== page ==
Elaine Chuli never saw Ken Dryden play.
The 29-year-old can still appreciate the Hall of Fame goalie’s exploits in front of the Montreal Canadiens net.
This is despite growing up a Toronto Maple Leafs fan.
Backup goaltender for the Montreal Professional Women’s Hockey League team, Chuli pays tribute to Dryden – and his compatriot Carey Price – with her new mask which arrived this week.
Chuli, who grew up idolizing Leafs goaltender Curtis Joseph, had to get creative on the design with little to draw from in the early stages of the PWHL.
“I went for a sort of Ken Dryden theme,” the Waterford, Ont., native said Friday at Verdun Auditorium in Montreal. “We didn’t have a logo and we didn’t have a team name, usually it was kind of what your mask would be based on.
“I thought, ‘Perfect.’ (Dryden) played in Montreal, so I thought it would be a good idea.”
The mask, designed by Mask Wraps, a company based in Mississauga, Ontario, is surrounded by blue and red circles, much like the cage Dryden wore during the Canadiens’ dynasty in the 1970s.
It also features photos of Dryden and Price on each side, the PWHL logos, his name and old Montreal buildings printed on the back as well as his favorite Bible verse.
The matte finish helps accentuate the retro look.
Chuli has worn Dryden’s No. 29 throughout his career, which includes stops with the University of Connecticut of the NCAA and the Toronto Six of the Premier Hockey Federation.
Poulin may owe Chuli a meal or two, and not just because of the numbers.
Chuli made 45 saves to lead Montreal to a 2-1 victory over Minnesota on Wednesday and earn his second regulation victory in two starts this season.
“Amazing,” Poulin said of Chuli. “The way she plays, she put herself out there for us. It’s amazing to see.”
WATCH l Montreal beats Minnesota for first place in the PWHL standings:
Montreal (3-1-2-1) enters Saturday’s game against Ottawa (2-0-2-1) at Place Bell with a league-leading 13 points after Wednesday’s victory.
Chuli has a PWHL-best .962 save percentage, starter Ann-Renée Desbiens – Canada’s number one goalie – has a .915 in five starts and third goalie Marlene Boissonnault has not played. Head coach Kori Cheverie did not say who would get the nod Saturday.
The full schedule of PWHL games broadcast on CBC Sports this season is available here.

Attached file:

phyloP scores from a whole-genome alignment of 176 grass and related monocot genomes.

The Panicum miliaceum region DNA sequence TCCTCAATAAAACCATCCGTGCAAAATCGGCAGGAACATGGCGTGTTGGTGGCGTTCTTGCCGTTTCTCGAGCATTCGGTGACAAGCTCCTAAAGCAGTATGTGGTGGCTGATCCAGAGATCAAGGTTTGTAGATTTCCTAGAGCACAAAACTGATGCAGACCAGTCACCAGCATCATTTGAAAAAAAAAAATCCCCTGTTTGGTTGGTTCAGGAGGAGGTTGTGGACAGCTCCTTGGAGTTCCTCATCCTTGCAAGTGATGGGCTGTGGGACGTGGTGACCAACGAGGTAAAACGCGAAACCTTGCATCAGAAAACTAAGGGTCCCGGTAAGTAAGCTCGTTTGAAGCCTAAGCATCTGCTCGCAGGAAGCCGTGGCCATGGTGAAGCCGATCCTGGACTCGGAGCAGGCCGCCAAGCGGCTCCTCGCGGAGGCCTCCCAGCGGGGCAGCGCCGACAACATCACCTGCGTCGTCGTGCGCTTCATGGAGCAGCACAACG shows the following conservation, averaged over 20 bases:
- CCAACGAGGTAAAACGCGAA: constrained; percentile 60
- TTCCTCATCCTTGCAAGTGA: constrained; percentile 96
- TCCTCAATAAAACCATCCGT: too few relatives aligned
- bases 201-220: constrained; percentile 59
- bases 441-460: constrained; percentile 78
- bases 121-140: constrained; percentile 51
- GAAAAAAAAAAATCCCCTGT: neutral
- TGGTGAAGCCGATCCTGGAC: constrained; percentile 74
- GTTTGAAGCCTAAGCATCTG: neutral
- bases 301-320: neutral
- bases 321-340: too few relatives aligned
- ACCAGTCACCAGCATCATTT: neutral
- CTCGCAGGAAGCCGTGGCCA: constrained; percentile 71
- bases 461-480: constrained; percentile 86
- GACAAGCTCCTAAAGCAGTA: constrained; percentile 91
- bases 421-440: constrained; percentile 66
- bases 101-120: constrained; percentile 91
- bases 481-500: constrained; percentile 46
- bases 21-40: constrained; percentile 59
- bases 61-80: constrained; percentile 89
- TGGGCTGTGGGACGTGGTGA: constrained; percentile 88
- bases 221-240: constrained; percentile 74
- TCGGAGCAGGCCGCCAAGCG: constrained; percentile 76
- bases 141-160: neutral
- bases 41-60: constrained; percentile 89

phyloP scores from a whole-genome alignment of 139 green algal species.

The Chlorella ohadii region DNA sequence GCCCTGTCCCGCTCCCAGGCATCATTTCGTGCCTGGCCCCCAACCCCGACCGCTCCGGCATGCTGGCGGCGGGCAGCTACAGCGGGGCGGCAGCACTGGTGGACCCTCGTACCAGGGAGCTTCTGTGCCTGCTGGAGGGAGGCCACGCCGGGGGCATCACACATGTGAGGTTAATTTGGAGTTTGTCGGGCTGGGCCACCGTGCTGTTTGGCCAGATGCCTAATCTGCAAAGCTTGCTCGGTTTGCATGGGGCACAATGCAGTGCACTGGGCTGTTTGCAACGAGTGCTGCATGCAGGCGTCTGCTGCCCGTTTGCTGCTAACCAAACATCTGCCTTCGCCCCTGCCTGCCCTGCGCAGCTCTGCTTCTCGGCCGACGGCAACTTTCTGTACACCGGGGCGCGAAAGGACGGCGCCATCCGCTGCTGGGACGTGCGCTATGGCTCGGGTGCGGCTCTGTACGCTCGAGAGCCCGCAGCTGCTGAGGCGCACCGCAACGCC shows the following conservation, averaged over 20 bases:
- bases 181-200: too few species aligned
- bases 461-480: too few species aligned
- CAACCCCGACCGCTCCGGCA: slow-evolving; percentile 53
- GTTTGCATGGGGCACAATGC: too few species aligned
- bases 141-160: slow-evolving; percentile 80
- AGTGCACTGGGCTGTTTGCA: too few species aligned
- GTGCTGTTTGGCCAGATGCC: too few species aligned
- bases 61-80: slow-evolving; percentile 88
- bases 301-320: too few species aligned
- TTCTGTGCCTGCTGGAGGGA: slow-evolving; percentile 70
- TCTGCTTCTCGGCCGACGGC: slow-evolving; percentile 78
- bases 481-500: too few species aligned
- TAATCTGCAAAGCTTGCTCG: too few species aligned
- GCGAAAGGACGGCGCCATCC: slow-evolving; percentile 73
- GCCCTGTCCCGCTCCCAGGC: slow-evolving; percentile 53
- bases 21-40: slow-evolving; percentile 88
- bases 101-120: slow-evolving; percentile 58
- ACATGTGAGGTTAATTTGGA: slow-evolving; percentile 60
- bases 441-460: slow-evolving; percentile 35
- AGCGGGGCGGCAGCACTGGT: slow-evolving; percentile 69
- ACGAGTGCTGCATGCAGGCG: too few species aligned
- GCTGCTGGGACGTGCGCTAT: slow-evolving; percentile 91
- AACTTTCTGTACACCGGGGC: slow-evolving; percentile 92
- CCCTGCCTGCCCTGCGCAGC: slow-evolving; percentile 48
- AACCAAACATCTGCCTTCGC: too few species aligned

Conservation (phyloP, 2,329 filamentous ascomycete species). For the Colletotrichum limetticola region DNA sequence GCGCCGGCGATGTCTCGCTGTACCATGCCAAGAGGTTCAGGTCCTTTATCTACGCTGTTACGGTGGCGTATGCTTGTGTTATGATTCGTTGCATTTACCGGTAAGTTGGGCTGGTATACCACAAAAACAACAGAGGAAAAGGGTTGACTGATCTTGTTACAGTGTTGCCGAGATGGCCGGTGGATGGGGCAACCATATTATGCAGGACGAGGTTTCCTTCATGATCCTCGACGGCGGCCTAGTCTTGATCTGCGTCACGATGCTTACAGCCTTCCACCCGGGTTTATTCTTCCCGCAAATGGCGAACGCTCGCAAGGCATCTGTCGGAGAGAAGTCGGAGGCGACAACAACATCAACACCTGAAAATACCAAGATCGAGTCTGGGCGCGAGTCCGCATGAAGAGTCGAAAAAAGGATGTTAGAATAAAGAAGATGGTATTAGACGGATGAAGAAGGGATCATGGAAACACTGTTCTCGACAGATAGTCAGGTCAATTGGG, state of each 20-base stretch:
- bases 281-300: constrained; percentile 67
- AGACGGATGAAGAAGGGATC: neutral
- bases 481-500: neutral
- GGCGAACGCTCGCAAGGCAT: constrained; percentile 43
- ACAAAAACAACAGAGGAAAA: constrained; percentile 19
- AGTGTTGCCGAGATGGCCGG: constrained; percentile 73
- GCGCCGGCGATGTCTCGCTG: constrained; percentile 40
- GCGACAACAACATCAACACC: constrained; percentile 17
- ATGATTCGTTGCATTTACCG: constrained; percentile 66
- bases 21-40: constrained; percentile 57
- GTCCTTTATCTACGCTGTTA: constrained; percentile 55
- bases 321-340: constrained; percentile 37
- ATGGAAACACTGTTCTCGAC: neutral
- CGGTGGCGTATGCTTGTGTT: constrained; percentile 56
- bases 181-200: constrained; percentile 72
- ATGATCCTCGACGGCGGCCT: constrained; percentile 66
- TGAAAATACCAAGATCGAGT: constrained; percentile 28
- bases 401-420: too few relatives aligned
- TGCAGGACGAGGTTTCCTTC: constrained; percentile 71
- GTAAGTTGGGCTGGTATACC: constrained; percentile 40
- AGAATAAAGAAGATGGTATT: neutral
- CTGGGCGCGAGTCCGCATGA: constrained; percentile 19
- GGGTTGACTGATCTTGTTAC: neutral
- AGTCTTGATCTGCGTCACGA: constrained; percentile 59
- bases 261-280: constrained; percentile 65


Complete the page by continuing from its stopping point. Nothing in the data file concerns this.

No matter who is in net, Poulin believes Montreal’s goaltenders are the main reason the team is at the top.
“I’m not going to lie, I think it’s our goaltending (that separates us from the rest of the league),” Poulin said. “They kept us in games where we didn’t necessarily play well in front of them, so that’s a big part of it for us.”
PWHL Montreal said it sold more than 7,000 tickets for Saturday’s game in Laval, Quebec, as of Friday morning.
Chuli, who has only played on the road so far, is looking forward to experiencing a match in front of the Montreal crowd.
“I would love to play house,” she said. “We hit the road and you walk into these arenas, and yeah, it’s not the same vibe as here, that’s for sure.”
Power play issues
Montreal spent much of Friday’s practice working on the league’s worst power play, 1 for 20 this season.
Poulin says that needs to change, because they can’t continue to depend on goalies to bail them out.
“We have to score,” Poulin said. “That’s a lot of shots for our goalies, and we have a sense of responsibility as forwards to create more offense, take advantage of power plays and be better at helping our goalies.”
Chasing the record
Minnesota set the record for the most people attending a women’s professional hockey game when 13,316 people showed up Jan. 6 at the Xcel Energy Center.
The PWHL announced Thursday that its Feb. 16 game between Toronto and Montreal will take place at the 19,000-seat Scotiabank Arena.
Poulin says it’s “amazing” to have the opportunity to play in an arena of this size and hopes Montreal can one day host a game at the 21,000-seat Bell Centre, home of the Canadiens.
Montreal will play a home game at a location to be announced on March 16 against Toronto.
Poulin, while being one of the best active hockey players in the world, also works as a player development coach for the NHL Canadiens.
It’s a role she says she will continue to play, when she can, while focusing on the new women’s professional league.
“(Canadians) understand where I am, they know where we are,” Poulin, 32, said. “I still have a few years left in me so they understand that.”
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